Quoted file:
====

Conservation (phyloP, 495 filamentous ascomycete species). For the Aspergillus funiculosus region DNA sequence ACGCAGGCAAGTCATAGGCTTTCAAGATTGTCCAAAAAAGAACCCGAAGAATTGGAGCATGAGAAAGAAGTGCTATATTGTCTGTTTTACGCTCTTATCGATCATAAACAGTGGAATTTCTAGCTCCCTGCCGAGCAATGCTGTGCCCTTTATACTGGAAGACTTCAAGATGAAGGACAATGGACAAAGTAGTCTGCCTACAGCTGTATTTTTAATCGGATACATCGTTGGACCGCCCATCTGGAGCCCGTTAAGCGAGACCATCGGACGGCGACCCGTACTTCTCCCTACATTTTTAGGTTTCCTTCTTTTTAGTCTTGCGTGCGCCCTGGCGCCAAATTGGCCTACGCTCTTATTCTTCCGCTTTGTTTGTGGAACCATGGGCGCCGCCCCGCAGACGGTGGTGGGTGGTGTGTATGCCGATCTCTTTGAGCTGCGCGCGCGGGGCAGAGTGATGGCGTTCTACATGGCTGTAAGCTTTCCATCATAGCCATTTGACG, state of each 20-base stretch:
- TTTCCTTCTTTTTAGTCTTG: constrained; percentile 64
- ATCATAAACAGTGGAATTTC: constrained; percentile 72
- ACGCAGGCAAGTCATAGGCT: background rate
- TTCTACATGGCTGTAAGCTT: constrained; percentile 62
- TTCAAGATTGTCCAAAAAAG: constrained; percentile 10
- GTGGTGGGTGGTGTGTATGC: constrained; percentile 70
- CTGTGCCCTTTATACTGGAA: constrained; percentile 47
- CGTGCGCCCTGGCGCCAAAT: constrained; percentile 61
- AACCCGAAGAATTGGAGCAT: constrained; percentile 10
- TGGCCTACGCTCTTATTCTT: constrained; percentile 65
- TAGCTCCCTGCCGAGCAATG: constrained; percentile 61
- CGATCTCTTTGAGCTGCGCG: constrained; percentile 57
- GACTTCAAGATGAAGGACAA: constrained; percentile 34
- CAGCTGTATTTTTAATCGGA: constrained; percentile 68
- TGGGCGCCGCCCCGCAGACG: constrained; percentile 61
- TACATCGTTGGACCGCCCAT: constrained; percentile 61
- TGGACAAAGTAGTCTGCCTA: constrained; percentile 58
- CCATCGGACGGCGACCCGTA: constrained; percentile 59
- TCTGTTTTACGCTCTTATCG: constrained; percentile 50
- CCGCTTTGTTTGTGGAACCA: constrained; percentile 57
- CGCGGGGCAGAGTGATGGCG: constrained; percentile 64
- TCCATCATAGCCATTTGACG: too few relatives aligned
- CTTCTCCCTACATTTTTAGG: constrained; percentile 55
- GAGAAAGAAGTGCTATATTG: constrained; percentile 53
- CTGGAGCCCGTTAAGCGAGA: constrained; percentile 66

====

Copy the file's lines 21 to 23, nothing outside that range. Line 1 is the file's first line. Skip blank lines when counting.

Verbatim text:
- CCGCTTTGTTTGTGGAACCA: constrained; percentile 57
- CGCGGGGCAGAGTGATGGCG: constrained; percentile 64
- TCCATCATAGCCATTTGACG: too few relatives aligned